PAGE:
BATHING IN SEAWEED / Land & Garden
When you travel a lot and carry a lot, over time the body wearies and stiffens. Muscles contract and aches set into bones. It can feel like a compression, a slow squeezing into a smaller shape, a body too big for its skin. You long to unravel it all.
A decade or two, or three, or 5, of packing and hauling and holding and waiting, breath held, just for that one image, inevitably gives a photographer a tense, twisted skeleton that we love to complain about. Imagine if there was a medicine that could undo all those years in just a few minutes, wouldn’t it be impossibly expensive and rare. Well, not according to some thousand years of traditional herbal medicine. Seaweed, found wild and clinging to rocks all over the UK and Irish coastline, contains such high quantities of vitamins, trace elements and minerals that it can restore the body from the outside in.
That’s the theory I was testing as I lowered myself into what looked like a bottomless black bathtub, thick with tentacles of the finest Atlantic seaweed. The water was hot and the seaweed was slimey. I made sure I was sufficiently physically exhausted on the day of the test to see for sure how it might make me feel. Within a couple of minutes I felt like I was melting into the tub. Dark tendrils of rubbery seaweed wrapped themselves around my legs and neck. I found them strangely comforting. With each passing minute stress and tension seemed to be dissipating. I squeezed handfuls of seaweed in my fists (to release the oils apparently) and rubbed them up my arms and shins. I’d read about the anti-inflammatory and anti-aging compounds in seaweed, and, keen to get involved, I rubbed the oil in my hair and all over my face. It smelt deeply of the ocean, and of the cliffs and swells of the Atlantic. It wasn’t unpleasant, more evocative, transporting me to wind and waves and seabirds.
Thalassotherapy – soaking in a tub full of seawater and seaweed – is a traditional European health and beauty treatment that softens the skin, improves circulation and drains the lymphatic system. Nutrients from the seaweed enter the body transdermally, and as the skin is our largest organ, there’s a huge surface area available for absorption. Magnesium and iodine, both found in high quantities in seaweed, relieve aches, pains, arthritis, rheumatism, inflammation, psoriasis, eczema, allergies, anxiety, stress, depression, cellulite… there isn’t much they can’t do.
Seaweed baths were common in Europe at the end of the 19th century, Ireland boasting 300 or so traditional bathhouses across the country offering seaweed bathing. These days you can treat yourself at home without having to travel, with many companies offering a dried seaweed bath package that you immerse in your own bathtub. I was undertaking this experiment in the heart of Berlin, a landlocked city pretty far from any sea. I tried bath soaks from Irish companies Voya Seaweed Baths, Mungo Murphy’s Seaweed Co, and also the Cornish Seaweed Bath Company. With all of them, I imagined the process of hand harvesting and drying the seaweed out in the sea air and wondered for the thousandth time at how all these remedies are out there in nature, ready for the picking, if only we can find where to look.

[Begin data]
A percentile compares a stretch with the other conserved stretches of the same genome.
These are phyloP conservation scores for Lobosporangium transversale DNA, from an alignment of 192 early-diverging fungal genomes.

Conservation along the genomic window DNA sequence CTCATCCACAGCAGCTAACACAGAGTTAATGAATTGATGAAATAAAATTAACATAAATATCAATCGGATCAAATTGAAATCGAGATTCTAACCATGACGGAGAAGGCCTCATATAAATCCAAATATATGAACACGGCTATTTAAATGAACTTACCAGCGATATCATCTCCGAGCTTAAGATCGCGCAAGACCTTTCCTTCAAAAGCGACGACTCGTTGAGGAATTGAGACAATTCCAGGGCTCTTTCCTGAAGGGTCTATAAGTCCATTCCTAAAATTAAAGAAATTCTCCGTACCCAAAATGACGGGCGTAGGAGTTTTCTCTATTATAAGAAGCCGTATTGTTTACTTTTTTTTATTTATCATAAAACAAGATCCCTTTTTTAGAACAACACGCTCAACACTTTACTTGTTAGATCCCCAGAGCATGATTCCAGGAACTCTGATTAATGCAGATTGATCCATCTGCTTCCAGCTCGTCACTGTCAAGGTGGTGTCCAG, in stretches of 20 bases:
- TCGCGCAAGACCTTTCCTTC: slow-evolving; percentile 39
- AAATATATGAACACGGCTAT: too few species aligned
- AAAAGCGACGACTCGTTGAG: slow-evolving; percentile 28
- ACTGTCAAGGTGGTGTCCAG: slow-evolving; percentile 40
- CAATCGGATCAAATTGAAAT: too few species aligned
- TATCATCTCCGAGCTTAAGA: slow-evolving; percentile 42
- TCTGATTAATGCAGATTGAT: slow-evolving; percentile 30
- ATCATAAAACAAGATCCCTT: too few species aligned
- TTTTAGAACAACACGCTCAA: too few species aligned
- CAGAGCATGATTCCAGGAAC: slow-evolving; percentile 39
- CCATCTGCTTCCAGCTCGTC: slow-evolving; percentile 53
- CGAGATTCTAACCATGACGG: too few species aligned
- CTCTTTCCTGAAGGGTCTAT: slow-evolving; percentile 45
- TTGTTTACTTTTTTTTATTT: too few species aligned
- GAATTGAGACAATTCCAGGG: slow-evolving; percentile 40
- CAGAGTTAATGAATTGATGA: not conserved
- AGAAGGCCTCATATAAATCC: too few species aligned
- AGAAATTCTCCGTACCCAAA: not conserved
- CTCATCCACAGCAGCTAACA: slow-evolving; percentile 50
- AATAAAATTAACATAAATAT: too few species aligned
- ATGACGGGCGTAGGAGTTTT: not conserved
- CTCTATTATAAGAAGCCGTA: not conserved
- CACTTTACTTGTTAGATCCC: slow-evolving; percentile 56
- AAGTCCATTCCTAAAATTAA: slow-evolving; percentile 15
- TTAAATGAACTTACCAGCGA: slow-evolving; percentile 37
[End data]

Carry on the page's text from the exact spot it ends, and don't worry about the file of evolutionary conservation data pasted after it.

As the water cooled I got out of the tub and noted my skin coated in a light oil. It felt smooth and supple. I stood up straighter. My joints were hydrated and invigorated. My brain tingled and felt light, almost to the point of dizziness. Perhaps it had been a very hot bath, or perhaps it was all those toxins leaving me. Either way I needed to get dressed for dinner. Thankful for not needing any moisturiser, I dried and dressed and took a look in the mirror. My face was, truly, glowing and clean. I looked like I’d just walked across the Moors. About to leave the house, I suddenly realised that the scent of seawater was hanging around me like a fog. Too late to deal with it. I wishfully thought maybe the Berlin night air would blow it away. Arriving at the restaurant I kissed a friend, who clocked the scent in seconds. Feeling a little mortified I began to explain but she stopped me, saying I smelt of her childhood holidays. Now if only that scent could be bottled, how expensive and rare it would be.
Words and images by Kate Friend
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